One afternoon in May 2008, a graduate student named Pat Kramer was in northwestern Pennsylvania catching purple martins. The bird, a large swallow that nests in artificial birdhouses across North America, is a well-studied species. But one particular purple martin Kramer and some fellow researchers from York University caught was about to revolutionize ornithology.
Kramer let an exclamation mark creep into his otherwise staid field notebook when he found it: “At 2:45p.m., Evelina captured Yellow 2551 in WH-43!”
Yellow 2551, the identification code assigned to this martin, was wearing a geolocator, a small device that uses a light sensor to calculate latitude and longitude and track a bird’s movement over time. The geolocator had traced this female martin’s migratory journey to Brazil and back via the Yucatan Peninsula. In doing so, it provided the first data on what had been a massive blind spot in the scientific understanding of the otherwise familiar purple martin: Where, specifically, does the bird go during migration? And what route does it take?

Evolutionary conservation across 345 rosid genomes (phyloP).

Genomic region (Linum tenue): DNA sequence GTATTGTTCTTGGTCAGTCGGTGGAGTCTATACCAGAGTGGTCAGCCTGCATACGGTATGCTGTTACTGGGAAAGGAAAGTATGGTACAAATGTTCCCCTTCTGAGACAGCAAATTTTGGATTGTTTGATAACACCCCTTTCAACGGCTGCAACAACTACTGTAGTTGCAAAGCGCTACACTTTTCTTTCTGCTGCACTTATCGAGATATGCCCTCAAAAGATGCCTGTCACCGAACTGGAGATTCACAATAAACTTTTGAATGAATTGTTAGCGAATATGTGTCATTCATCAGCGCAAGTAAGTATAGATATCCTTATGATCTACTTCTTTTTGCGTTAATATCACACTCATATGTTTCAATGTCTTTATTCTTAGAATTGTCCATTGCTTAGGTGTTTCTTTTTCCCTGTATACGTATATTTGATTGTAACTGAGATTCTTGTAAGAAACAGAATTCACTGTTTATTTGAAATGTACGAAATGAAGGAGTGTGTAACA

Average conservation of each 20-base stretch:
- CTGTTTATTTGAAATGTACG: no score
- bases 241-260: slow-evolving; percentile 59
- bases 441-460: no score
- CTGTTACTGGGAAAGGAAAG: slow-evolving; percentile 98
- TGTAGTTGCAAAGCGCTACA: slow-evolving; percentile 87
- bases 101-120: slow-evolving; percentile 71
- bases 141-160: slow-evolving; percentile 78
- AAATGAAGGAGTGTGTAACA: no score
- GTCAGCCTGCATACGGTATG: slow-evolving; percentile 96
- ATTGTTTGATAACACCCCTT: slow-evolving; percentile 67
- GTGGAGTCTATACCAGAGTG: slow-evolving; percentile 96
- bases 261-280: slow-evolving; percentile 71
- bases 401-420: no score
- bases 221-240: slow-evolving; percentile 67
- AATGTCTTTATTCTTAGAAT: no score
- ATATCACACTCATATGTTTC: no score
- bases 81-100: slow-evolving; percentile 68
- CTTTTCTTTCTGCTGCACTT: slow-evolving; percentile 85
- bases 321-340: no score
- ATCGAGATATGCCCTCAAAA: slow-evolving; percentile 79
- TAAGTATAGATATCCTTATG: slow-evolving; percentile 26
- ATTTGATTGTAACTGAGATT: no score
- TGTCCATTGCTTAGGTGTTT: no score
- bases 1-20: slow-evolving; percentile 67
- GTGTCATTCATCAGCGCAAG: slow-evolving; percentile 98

In the decade since Yellow 2551’s pioneering journey, scientists have used geolocators and a variety of newer technologies to gain an increasingly sophisticated understanding of how migratory songbirds move across the globe. As a result, a much more nuanced picture has emerged of how conditions on wintering grounds and along migration corridors affect birds’ survival. And very soon, with the deployment of some cutting-edge gadgetry on the International Space Station, ornithologists will finally be able to delve into the most disturbing mystery of all: why half of the migratory songbird species in North America are disappearing at alarming rates.